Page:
My final decision to leave my husband and children would tumble me down into a vast unknown—deep into a rabbit hole that rivaled Alice’s, thus untethered.
To this day, The Leaving Event is both real and surreal. Yes, it happened, I left my children. The surreal side is that I cannot comprehend how a mother could leave her children—how could I have done such a thing?
Now that I’m finally gaining insight into the answers to some of those questions, I’m learning to stop punishing myself for believing for so long I was a bad person.
One question I never asked myself, but probably should have, is what the other side of leaving might have looked like. At some level, I knew what I was leaving behind: the worst, and the best, aspects of our marriage and our children; but I didn’t have a clue about what awaited. I never considered that I’d be left without any afterward plan. As it turned out, I escaped the confines of an unhappy marriage and ended up, for a very long time, in bondage to guilt.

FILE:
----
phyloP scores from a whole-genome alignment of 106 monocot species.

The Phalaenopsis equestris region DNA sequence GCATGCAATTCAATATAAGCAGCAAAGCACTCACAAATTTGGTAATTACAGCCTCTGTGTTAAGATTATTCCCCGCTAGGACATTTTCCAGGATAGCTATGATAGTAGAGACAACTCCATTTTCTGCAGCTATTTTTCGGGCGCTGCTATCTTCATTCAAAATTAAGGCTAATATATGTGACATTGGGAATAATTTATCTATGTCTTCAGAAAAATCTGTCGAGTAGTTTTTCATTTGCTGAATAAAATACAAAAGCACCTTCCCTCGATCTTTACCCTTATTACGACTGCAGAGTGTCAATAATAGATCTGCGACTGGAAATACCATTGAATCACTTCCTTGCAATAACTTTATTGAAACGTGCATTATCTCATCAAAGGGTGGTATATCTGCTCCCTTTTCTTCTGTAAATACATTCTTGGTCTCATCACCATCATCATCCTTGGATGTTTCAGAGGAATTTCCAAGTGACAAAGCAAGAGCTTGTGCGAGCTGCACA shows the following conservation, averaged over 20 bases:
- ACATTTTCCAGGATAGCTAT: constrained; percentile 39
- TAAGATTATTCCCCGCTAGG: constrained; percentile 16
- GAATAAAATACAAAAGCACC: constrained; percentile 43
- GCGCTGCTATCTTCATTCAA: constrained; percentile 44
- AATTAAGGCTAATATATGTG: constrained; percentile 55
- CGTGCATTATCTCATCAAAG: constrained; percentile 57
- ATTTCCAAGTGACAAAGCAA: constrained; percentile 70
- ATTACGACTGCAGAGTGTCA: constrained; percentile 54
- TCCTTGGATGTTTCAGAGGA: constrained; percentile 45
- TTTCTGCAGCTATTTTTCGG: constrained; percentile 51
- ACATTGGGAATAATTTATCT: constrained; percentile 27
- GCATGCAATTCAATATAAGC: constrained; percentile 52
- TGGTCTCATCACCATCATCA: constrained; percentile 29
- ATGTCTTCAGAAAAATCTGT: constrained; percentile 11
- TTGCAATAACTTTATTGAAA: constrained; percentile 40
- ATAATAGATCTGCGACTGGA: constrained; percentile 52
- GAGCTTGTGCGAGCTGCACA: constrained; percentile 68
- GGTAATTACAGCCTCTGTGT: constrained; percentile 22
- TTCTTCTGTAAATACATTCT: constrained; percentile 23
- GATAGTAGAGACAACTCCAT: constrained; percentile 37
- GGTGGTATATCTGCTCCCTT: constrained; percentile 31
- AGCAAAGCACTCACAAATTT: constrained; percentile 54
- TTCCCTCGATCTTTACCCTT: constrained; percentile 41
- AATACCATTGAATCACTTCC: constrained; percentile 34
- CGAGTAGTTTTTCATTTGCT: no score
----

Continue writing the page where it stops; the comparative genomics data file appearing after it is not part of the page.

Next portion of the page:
With or without a plan, though, the punishing consequences that followed could not be evaded. I now realize there is no preparation for such an event—no “how-to” book in the library or a bookstore that tells you how to leave your husband and young children.
What exists for me today:
- Still, on the rare occasions that I hear about a mother abandoning her children, judgment rushes in. How could a mother do that?
- Our society has come to accept the many freedom steps taken by women in the ‘70s, ’80, and ‘90s. However a woman leaving her children is rarely understood or forgiven.
. . . there is no sin but a mistake, and no punishment but an inevitable consequence. . . the Law of cause and effect must be eternally operative –Ernest Holmes
Stay tuned. Next episode: “Denial”